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dc.contributor.advisorZuberbühler, Klaus
dc.contributor.authorKeenan, Sumir
dc.coverage.spatial190 p.en_US
dc.date.accessioned2019-01-09T10:31:15Z
dc.date.available2019-01-09T10:31:15Z
dc.date.issued2017-06-01
dc.identifier.urihttp://hdl.handle.net/10023/16810
dc.description.abstractIdentity information is vital for highly social species as it facilitates individual recognition and allows for differentiation between social partners in many contexts, such as dominance hierarchies, territorial defence, mating and parent-offspring identification, and group cohesion and coordination. For many species vocalisations can be the most effective communication channel in complex environments and over long-distances and are encoded with the stable features of an individual’s voice. Associations between these individual vocal signatures and accumulated social knowledge about conspecifics can greatly increase an animal’s fitness, as it facilitates adaptively constructive social decisions. This thesis investigates the encoding and decoding of identity information in the vocal communication system of the bonobo, Pan paniscus. We firstly investigated the stability of vocal signatures across the five most common call types in the bonobo vocal repertoire. Results showed that while all call types have the potential to code identity information, loud calls used during times of high arousal and for distance communication have the strongest individual vocal signatures. Following the first study, we investigated if social familiarity and relatedness affect the acoustic features that code individual information in the bark call type. Overall, we found strong evidence for vocal convergence, and specifically, that individuals who are related and familiar, independently from one another, are more vocally similar to one another than unrelated and unfamiliar individuals. In a final study, we tested if bonobos are capable of using the encoded identity information to recognise past group members that they no longer live with. Through a series playback experiments we demonstrated that bonobos are capable of recognising familiar individuals from vocalisations alone even after years of separation. Collectively, the results of this thesis show that the encoding and decoding of identity information in bonobo vocalisations is a dynamic system, subject to modification through social processes but robust enough to allow for individual recognition over time. In conclusion, these studies contribute to a better understanding of the vocal communication system of a non-human primate species with a unique and complex social network.en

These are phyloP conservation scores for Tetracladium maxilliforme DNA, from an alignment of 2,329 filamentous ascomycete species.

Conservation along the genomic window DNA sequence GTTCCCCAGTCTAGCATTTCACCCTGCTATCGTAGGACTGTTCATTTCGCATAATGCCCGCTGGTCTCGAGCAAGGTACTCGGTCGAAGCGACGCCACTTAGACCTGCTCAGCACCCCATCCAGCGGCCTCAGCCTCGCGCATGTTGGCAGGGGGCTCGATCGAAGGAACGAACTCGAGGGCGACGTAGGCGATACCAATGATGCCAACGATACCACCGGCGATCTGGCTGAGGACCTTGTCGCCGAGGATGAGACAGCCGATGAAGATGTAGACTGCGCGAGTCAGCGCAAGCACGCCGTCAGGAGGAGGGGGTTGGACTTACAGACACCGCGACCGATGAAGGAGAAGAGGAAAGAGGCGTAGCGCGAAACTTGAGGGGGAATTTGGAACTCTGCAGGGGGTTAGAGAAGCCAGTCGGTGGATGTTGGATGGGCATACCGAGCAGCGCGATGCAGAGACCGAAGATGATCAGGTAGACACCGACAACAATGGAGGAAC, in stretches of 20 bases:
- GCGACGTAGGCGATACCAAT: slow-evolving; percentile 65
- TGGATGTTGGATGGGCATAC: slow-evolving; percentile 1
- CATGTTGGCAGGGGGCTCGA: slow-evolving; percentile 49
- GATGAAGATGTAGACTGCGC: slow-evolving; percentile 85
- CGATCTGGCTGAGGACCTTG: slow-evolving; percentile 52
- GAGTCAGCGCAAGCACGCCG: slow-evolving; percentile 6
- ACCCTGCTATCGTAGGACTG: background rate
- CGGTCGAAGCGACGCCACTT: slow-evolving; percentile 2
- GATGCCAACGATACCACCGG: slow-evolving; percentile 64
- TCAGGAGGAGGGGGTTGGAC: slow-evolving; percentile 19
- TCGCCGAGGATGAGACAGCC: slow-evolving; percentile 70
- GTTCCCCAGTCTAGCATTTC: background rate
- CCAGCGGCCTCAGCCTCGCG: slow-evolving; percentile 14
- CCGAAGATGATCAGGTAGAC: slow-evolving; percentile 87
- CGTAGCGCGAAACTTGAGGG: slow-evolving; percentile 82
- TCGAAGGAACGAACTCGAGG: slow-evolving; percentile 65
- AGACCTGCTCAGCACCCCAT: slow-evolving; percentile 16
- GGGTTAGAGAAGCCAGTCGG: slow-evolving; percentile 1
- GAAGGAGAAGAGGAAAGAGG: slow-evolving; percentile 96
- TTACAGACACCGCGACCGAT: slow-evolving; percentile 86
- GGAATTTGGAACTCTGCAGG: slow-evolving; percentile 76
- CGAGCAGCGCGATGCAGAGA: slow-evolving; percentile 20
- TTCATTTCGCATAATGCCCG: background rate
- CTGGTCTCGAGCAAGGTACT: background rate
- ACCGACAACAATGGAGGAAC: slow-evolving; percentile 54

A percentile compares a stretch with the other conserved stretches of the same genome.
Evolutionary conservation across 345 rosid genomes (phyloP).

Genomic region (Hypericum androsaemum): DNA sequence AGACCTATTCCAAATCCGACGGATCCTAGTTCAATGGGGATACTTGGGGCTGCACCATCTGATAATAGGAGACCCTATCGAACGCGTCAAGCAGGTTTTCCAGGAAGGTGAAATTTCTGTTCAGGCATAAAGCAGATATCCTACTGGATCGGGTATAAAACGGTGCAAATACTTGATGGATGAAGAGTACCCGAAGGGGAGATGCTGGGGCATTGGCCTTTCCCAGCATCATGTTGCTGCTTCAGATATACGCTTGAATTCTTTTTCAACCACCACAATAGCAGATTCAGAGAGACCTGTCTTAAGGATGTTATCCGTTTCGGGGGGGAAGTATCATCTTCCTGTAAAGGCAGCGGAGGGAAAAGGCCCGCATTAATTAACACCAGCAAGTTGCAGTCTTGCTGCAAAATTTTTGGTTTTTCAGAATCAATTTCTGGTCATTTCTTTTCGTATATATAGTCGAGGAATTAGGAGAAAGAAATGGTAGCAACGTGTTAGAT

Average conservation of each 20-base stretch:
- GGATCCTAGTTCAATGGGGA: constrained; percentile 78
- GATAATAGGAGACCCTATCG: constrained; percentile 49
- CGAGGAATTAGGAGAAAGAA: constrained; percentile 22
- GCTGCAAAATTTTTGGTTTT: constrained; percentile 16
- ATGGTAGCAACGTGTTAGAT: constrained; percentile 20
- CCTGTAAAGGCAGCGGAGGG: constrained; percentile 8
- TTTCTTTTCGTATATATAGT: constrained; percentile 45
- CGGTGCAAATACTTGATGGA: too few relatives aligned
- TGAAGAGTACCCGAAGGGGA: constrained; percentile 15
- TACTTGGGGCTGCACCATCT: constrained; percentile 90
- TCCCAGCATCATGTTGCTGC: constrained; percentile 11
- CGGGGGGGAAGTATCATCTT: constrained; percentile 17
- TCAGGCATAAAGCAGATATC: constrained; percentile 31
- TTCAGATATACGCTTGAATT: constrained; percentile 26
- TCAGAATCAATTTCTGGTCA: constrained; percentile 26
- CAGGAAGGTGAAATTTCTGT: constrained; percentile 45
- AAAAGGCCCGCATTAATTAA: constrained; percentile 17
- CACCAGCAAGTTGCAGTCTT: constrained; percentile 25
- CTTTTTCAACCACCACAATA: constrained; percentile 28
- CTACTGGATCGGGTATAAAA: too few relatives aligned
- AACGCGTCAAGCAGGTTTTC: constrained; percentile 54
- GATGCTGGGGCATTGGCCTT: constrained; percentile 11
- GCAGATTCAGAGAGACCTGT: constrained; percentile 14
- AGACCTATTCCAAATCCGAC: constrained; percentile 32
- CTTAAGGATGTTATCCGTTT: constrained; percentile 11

dc.language.isoenen_US
dc.publisherUniversity of St Andrews
dc.subjectVocal communicationen
dc.subjectVocalisationen
dc.subjectIndividual vocal signatureen
dc.subjectIdentity informationen
dc.subjectIndividual vocal recognitionen
dc.subjectVocal convergenceen
dc.subjectKin vocal signatureen
dc.subjectNon-human primateen
dc.subjectBonoboen
dc.subject.lccQL737.P94K4
dc.subject.lcshBonobo--Vocalizationen
dc.titleIdentity information in bonobo vocal communication: from sender to receiveren_US
dc.typeThesisen_US
dc.contributor.sponsorFrench Ministère de l'Enseignement Supérieur et de la Rechercheen_US
dc.contributor.sponsorUniversité de Saint-Etienneen_US
dc.contributor.sponsorEuropean Research Council (ERC)en_US
dc.type.qualificationlevelDoctoralen_US
dc.type.qualificationnamePhD Doctor of Philosophyen_US
dc.publisher.institutionThe University of St Andrewsen_US
dc.publisher.departmentUniversité de Lyon/Saint-Etienneen_US
dc.rights.embargodate2020-06-01
dc.rights.embargoreasonThesis restricted in accordance with University regulations. Print and electronic copy restricted until 1st June 2020en


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